Angew. Chem. Int. Edn doi:10.1002/anie.200905827 (2010)


Molecules tumbling out of solution onto surfaces often self-assemble into ordered nanometre-scale patterns. For the first time, one such delicate assembly has been repeatedly switched back and forth between two designs.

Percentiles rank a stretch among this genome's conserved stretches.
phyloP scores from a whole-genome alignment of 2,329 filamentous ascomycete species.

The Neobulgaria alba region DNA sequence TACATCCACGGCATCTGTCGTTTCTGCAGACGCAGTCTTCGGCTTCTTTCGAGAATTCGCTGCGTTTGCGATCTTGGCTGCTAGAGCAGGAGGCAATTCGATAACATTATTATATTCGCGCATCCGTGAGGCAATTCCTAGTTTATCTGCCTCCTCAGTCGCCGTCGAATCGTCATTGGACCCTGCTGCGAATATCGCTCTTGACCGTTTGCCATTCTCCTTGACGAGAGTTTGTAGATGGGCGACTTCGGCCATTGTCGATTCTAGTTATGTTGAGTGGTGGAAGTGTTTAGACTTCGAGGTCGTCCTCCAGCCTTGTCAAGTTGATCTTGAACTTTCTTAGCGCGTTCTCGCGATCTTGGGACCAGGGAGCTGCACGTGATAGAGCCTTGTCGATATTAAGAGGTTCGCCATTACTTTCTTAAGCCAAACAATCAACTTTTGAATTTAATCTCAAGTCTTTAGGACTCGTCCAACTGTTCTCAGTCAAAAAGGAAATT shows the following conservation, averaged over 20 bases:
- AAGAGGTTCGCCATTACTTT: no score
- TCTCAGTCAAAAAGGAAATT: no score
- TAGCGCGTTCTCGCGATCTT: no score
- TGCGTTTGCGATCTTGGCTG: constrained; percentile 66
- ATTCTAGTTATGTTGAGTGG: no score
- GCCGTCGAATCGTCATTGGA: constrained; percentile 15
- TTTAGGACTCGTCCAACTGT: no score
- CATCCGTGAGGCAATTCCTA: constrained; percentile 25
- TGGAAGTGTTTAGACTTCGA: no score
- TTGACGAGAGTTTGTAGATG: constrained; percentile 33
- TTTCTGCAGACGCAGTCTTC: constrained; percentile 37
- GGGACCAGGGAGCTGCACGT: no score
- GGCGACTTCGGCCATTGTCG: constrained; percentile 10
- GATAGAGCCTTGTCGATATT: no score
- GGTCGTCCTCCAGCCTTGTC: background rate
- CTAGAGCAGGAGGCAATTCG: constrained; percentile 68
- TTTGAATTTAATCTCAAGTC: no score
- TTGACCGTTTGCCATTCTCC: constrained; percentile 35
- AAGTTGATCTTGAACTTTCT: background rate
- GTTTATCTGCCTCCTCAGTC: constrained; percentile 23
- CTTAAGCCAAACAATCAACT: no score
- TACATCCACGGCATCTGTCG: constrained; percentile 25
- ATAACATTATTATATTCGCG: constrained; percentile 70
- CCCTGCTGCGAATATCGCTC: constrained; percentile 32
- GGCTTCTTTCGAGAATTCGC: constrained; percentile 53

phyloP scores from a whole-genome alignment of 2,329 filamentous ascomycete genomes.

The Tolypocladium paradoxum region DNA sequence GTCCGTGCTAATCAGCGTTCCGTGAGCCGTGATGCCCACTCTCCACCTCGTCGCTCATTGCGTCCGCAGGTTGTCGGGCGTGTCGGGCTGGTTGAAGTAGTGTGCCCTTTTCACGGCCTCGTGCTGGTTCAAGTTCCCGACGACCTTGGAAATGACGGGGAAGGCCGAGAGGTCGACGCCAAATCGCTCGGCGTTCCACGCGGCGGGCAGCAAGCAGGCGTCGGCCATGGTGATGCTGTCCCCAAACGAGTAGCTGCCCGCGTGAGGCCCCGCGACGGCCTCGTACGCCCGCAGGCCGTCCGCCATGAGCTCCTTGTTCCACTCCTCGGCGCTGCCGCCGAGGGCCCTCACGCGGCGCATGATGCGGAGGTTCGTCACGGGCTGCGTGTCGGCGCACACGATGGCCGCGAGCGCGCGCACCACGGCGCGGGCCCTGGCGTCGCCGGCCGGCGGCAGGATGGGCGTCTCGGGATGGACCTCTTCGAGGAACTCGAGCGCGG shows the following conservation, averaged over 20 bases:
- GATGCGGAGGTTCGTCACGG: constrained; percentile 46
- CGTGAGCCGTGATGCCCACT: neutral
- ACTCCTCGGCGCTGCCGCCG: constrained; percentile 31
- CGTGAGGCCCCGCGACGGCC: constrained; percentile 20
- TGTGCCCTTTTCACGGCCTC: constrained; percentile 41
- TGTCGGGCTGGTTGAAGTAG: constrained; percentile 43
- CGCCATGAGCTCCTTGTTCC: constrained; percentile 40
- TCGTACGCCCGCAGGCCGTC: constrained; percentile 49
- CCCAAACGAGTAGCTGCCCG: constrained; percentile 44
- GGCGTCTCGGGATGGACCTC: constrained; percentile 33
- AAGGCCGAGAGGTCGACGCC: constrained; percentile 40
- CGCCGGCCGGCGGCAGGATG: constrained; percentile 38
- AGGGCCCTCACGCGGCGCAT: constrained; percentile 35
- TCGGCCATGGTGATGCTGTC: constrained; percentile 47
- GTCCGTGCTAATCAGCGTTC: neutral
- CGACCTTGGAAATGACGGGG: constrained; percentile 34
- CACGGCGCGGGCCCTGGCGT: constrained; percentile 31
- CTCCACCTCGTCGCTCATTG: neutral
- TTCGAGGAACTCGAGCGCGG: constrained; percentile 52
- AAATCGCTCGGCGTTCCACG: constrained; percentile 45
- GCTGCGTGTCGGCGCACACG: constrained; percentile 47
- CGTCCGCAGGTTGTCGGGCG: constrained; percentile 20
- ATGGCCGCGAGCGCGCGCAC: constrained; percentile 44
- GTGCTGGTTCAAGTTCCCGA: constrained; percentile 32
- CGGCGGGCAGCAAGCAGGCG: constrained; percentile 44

Paolo Samorì at the University of Strasbourg in France, Gian Piero Spada at the University of Bologna in Italy and their colleagues used a scanning tunnelling microscope to watch a modified form of guanine, dissolved in a tiny amount of solvent, form ribbons on a graphite surface (pictured above, left). After the authors added potassium ions, the guanine clustered in a quartet pattern (right). Adding another chemical, a cryptand, reverted the surface structure to the original ribbon-like pattern. The designs could be switched reversibly for hours.